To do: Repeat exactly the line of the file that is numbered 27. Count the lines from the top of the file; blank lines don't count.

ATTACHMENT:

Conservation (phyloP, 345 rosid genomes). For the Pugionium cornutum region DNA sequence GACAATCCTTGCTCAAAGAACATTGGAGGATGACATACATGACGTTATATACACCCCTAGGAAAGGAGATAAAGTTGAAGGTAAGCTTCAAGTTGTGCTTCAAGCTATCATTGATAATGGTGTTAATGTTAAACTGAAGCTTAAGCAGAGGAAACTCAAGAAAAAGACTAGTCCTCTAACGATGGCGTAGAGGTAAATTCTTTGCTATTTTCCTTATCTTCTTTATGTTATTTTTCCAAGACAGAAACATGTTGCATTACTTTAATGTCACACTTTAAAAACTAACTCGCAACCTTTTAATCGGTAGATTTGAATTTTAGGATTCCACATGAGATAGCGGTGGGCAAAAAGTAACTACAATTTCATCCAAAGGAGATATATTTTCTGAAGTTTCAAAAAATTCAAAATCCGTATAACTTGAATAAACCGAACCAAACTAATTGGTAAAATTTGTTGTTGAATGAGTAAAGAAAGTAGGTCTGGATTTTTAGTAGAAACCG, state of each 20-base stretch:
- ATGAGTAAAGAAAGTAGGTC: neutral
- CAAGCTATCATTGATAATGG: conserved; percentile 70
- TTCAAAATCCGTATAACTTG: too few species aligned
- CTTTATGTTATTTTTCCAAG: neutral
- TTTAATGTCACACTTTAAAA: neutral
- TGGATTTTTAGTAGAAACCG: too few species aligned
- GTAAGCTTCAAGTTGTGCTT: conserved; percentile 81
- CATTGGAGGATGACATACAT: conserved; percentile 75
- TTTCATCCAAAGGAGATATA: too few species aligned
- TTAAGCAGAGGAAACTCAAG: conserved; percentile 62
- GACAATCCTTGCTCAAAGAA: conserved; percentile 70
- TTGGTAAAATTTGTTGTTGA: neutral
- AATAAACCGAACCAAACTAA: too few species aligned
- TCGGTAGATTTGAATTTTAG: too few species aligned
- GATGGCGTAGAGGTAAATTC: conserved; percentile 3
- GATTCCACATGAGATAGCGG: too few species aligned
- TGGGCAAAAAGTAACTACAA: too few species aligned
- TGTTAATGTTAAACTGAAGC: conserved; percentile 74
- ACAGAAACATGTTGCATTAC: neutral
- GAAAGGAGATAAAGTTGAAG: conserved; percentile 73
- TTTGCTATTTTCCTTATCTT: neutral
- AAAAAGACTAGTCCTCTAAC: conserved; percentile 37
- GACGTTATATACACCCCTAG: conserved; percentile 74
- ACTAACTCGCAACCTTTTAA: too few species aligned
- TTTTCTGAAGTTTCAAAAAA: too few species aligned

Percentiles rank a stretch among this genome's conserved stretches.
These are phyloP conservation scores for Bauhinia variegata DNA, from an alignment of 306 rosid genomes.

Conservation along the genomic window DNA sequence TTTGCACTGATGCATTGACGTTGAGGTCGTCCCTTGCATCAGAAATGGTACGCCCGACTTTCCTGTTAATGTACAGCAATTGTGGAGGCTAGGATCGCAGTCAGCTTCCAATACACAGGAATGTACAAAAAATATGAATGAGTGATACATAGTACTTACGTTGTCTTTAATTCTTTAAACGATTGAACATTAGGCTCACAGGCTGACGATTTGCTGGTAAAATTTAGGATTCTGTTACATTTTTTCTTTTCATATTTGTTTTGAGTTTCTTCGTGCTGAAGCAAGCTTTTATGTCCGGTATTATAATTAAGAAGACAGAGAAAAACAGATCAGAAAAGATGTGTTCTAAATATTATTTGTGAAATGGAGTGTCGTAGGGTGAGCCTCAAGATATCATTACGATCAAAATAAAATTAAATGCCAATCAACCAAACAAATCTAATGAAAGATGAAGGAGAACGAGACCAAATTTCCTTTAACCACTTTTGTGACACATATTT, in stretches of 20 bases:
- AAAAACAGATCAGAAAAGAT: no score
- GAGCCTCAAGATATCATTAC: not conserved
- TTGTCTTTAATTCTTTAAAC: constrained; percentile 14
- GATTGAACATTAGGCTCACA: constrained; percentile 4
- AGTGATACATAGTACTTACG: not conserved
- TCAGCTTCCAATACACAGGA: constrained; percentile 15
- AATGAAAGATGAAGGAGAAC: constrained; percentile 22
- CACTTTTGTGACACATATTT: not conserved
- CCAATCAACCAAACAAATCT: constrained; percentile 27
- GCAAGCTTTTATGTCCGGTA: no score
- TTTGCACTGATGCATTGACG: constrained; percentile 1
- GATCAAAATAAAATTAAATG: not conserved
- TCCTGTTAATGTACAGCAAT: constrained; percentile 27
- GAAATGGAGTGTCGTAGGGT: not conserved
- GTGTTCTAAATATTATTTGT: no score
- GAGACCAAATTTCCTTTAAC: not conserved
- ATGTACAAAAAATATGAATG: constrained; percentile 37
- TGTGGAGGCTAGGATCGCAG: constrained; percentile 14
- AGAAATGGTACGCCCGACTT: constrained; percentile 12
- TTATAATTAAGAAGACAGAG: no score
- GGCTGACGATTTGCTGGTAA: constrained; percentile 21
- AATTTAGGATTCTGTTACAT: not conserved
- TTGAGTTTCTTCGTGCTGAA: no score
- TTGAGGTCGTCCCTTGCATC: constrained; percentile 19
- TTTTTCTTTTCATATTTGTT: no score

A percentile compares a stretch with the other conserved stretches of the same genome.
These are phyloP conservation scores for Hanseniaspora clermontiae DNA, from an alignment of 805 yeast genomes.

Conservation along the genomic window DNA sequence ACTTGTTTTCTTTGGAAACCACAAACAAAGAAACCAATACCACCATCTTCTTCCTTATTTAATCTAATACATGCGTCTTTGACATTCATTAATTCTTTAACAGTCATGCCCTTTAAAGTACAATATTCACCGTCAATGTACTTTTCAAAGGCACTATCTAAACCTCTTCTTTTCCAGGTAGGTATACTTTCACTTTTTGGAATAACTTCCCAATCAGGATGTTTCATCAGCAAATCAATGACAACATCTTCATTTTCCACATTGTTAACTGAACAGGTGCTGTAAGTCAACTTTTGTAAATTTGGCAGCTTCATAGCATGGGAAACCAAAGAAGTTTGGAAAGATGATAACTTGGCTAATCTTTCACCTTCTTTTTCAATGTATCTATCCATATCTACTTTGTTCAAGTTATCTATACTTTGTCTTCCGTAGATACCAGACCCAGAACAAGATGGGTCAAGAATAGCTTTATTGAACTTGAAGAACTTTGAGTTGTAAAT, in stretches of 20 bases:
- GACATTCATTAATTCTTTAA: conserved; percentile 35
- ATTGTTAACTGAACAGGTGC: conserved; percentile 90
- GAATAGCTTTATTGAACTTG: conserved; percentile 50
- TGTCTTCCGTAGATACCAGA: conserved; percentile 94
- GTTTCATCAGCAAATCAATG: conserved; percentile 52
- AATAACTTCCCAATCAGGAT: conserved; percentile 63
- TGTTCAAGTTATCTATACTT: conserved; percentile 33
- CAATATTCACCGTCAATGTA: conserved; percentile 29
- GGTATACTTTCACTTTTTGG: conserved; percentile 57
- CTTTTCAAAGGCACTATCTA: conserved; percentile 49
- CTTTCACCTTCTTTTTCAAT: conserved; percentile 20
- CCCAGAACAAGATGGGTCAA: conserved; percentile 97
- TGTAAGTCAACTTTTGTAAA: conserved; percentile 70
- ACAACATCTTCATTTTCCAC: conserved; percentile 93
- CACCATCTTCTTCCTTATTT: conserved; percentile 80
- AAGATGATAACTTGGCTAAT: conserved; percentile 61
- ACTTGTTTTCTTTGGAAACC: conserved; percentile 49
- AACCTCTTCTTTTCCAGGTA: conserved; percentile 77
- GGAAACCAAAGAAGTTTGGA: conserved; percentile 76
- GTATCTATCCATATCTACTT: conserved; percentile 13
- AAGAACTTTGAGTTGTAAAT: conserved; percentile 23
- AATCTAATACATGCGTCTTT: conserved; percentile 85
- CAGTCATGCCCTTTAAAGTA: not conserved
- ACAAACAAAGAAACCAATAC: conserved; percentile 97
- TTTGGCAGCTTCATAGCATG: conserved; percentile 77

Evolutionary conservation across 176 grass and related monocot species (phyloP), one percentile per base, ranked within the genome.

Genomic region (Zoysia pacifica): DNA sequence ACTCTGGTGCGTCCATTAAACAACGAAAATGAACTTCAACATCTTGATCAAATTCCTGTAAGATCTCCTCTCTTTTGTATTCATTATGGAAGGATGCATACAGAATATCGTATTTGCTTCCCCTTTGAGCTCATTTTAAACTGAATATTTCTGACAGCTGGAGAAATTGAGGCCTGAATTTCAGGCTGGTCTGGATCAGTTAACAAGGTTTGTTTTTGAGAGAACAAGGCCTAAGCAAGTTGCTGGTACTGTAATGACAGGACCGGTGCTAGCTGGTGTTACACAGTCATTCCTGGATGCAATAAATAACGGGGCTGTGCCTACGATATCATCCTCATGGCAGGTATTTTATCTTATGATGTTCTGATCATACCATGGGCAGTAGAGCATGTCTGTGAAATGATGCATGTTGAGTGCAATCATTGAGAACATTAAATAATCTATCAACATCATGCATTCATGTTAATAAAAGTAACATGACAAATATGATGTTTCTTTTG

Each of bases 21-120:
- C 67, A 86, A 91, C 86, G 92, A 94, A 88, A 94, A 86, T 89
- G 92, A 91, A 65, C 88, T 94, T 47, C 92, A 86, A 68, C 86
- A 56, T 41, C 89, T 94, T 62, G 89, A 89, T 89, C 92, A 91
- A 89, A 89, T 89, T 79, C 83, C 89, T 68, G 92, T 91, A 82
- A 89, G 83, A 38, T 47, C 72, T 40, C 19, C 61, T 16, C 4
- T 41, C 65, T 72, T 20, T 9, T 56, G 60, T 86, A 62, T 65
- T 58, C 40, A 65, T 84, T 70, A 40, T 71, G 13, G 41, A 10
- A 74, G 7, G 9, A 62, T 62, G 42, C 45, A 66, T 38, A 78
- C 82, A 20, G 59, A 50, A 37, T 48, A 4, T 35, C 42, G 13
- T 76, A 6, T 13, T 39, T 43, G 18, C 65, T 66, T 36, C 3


Percentiles rank a stretch among this genome's conserved stretches.